Shoppers flocked to South Sound stores Monday to snap up post-holiday bargains, spend Christmas cash and return gifts that were well-intended but didn’t quite hit the mark.
Nic Picard, 18, of Yelm said he didn’t mind waiting about 20 minutes in line to return two large Nerf guns that he bought for his younger cousins.
“I kind of took a gamble on it,” Picard said with a shrug. “I’ll probably give them the money (instead).”
Many stores brought in extra
employees to help handle the post-Christmas rush to return Santa sweaters that were too snug, suede slippers that were too mauve and other holiday gifts gone awry. One out of every 7 adults returned a gift within the first two weeks of Christmas last year, according to a poll by Consumer Reports.
And nearly 62 percent of Americans said they enclose gift receipts some or most of the time to allow loved ones an easier and guilt-free avenue to return items and get something they want and will enjoy, according to a survey by the National Retail Federation.
Both organizations urged consumers to pay close attention this year to retailers’ return policies, especially when it comes to electronic items, which have stricter return guidelines than other products.
They also warned of long return lines the week after Christmas, and delivery or repacking fees for online returns.
Alysha Miller, 17, of Olympia said she didn’t feel bad about exchanging a set of purple sheets that her mom gave her for red ones.
“When I opened them up, I said, ‘This isn’t the color I wanted,’” Miller said, smiling.
Her philosophy: In this economy, it’s important for someone to have a gift that he or she will enjoy or use. Miller said she also knows what it’s like to give a gift that didn’t work out; she returned a pair of wrong-size jeans that she bought for her mom.
Miller exchanged her sheets at Target in Lacey before returning her mom’s jeans at Fred Meyer.
“I’ll probably buy another pair online,” she said.
Natalie Byrne, 51, of Lacey returned a stand mixer that was given to her by a relative who heard her mention she wanted one last Christmas.
The relative didn’t know Byrne had bought a heavy-duty mixer shortly after that conversation.
“It’s very nice, but we don’t need two,” she said.
Meantime, Bobbi Standish, 33, of Lacey took her sons shopping with money their grandparents sent as Christmas gifts.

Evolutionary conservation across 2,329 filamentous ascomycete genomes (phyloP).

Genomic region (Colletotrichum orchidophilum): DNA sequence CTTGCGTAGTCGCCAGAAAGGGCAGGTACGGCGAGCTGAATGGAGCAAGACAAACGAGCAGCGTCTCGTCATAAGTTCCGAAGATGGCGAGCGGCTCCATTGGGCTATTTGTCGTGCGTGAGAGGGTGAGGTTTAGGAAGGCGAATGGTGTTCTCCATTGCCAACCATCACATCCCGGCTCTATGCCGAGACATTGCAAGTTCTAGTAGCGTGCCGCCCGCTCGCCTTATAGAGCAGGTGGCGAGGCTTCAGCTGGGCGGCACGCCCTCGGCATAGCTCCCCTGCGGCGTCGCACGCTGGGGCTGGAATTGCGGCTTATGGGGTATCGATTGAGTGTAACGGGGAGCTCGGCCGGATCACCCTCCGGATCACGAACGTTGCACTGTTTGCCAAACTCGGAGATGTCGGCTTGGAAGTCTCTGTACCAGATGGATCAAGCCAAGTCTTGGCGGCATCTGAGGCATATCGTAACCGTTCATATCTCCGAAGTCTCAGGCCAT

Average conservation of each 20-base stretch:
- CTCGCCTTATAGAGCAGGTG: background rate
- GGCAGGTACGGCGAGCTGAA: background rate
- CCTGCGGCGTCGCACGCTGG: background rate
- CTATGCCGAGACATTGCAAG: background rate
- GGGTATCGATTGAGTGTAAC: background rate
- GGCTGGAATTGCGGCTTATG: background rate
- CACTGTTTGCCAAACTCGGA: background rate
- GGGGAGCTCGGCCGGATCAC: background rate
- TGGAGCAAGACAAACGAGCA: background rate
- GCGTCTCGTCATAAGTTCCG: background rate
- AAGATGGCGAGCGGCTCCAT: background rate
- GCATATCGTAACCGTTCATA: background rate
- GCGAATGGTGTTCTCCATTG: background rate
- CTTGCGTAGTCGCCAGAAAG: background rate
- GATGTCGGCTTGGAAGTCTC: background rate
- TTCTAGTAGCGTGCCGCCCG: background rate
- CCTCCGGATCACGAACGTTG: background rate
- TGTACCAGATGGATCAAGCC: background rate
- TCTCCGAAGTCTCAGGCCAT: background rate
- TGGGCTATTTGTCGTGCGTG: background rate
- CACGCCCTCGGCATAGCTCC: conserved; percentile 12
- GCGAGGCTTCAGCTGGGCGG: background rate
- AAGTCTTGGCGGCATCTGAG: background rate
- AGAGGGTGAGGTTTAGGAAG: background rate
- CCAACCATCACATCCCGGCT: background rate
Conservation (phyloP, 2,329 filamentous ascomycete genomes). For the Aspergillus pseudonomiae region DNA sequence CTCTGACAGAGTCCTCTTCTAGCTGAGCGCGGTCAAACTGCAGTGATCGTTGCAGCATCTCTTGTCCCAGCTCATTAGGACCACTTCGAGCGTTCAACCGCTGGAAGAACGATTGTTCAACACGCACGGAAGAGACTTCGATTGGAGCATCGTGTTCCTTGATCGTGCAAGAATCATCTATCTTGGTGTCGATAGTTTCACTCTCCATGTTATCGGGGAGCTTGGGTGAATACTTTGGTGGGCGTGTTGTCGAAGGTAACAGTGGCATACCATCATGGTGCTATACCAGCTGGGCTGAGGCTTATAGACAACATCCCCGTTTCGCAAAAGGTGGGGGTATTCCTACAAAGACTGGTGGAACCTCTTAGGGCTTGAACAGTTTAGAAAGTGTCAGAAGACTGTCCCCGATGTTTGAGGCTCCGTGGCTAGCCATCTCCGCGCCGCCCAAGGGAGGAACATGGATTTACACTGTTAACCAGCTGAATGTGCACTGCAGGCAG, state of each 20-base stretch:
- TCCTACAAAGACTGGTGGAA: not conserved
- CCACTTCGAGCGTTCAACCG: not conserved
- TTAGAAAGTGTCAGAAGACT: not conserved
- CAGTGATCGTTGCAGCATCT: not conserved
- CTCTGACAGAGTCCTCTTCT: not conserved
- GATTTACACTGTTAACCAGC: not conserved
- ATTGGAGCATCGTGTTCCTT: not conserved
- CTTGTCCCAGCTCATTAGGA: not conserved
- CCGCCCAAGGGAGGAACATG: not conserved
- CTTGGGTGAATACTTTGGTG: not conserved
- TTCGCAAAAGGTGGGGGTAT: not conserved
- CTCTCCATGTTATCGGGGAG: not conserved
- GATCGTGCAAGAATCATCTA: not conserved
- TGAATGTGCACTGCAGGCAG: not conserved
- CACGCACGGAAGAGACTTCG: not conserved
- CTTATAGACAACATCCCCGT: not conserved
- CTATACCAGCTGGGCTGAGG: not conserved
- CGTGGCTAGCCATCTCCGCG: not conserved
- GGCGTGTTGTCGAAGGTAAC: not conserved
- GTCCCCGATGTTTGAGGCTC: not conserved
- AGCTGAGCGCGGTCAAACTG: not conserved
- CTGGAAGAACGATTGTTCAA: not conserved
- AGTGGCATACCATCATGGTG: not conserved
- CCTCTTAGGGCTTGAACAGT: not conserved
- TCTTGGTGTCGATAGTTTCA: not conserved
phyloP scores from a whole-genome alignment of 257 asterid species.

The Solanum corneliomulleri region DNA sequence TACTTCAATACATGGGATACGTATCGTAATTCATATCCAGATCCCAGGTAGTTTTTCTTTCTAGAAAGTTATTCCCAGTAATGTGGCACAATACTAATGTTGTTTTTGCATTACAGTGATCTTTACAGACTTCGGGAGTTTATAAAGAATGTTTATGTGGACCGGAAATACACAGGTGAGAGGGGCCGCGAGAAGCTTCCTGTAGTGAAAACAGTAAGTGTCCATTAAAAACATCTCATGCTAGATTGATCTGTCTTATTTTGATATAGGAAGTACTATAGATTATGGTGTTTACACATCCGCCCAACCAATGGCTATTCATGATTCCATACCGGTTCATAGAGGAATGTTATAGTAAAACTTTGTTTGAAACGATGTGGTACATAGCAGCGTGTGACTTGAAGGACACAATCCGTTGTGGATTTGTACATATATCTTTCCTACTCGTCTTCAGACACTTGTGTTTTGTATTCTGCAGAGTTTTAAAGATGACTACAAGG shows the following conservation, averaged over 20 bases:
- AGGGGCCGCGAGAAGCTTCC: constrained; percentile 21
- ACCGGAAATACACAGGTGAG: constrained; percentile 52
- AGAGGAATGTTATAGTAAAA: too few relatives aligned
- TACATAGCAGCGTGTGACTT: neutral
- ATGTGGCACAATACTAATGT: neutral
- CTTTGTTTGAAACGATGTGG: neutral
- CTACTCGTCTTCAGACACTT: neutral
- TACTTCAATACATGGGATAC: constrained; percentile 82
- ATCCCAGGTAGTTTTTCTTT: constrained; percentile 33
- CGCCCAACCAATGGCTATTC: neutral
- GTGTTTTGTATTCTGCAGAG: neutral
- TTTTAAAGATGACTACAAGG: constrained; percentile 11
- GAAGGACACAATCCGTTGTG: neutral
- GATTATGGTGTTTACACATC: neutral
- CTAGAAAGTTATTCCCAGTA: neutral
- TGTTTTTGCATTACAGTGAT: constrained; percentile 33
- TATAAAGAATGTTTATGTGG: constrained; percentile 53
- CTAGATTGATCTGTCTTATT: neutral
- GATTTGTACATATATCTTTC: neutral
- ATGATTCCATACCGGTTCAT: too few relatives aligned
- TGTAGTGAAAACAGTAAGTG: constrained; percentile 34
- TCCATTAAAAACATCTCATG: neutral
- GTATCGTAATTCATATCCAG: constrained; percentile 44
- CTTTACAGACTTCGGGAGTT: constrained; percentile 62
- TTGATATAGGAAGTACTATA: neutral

“We’re working our way to the video games,” she said.
But first, Standish sorted through a store’s holiday clearance aisles and picked up some gift wrap, Christmas lights and other items that were marked down 75 percent from the original price.
“I’ll just get ready for next year, and the years to come,” she said.
Lisa Pemberton: 360-754-5433
TIPS FOR HOLIDAY RETURNS
• Find out a retailer’s return policy. If the policy isn’t clearly displayed, ask a sales associate or manager about it. Most retailers also post to their websites. Big-box merchants usually allow consumers to return most items (excluding electronics) up to 90 days after day of purchase; some retailers extend return deadlines during the holidays.
• Save receipts. Without a receipt, many stores will only provide store credit amounting to the lowest markdown price that the item was sold at during the holiday season.
• Keep original packaging and tags. Some retailers won’t accept returns unless they are in original packaging. In most cases, electronics products such as computer software, CDs and DVDs can’t be returned if they’ve been opened.
• Bring identification. Some companies require a government-issued ID even with a receipt to track serial returners.
• Find out options. If you’re returning an item that was purchased online, you might be able to return it to a walk-in store for full credit and save shipping and repacking fees.
Sources: The National Retail Federation and Consumer Reports.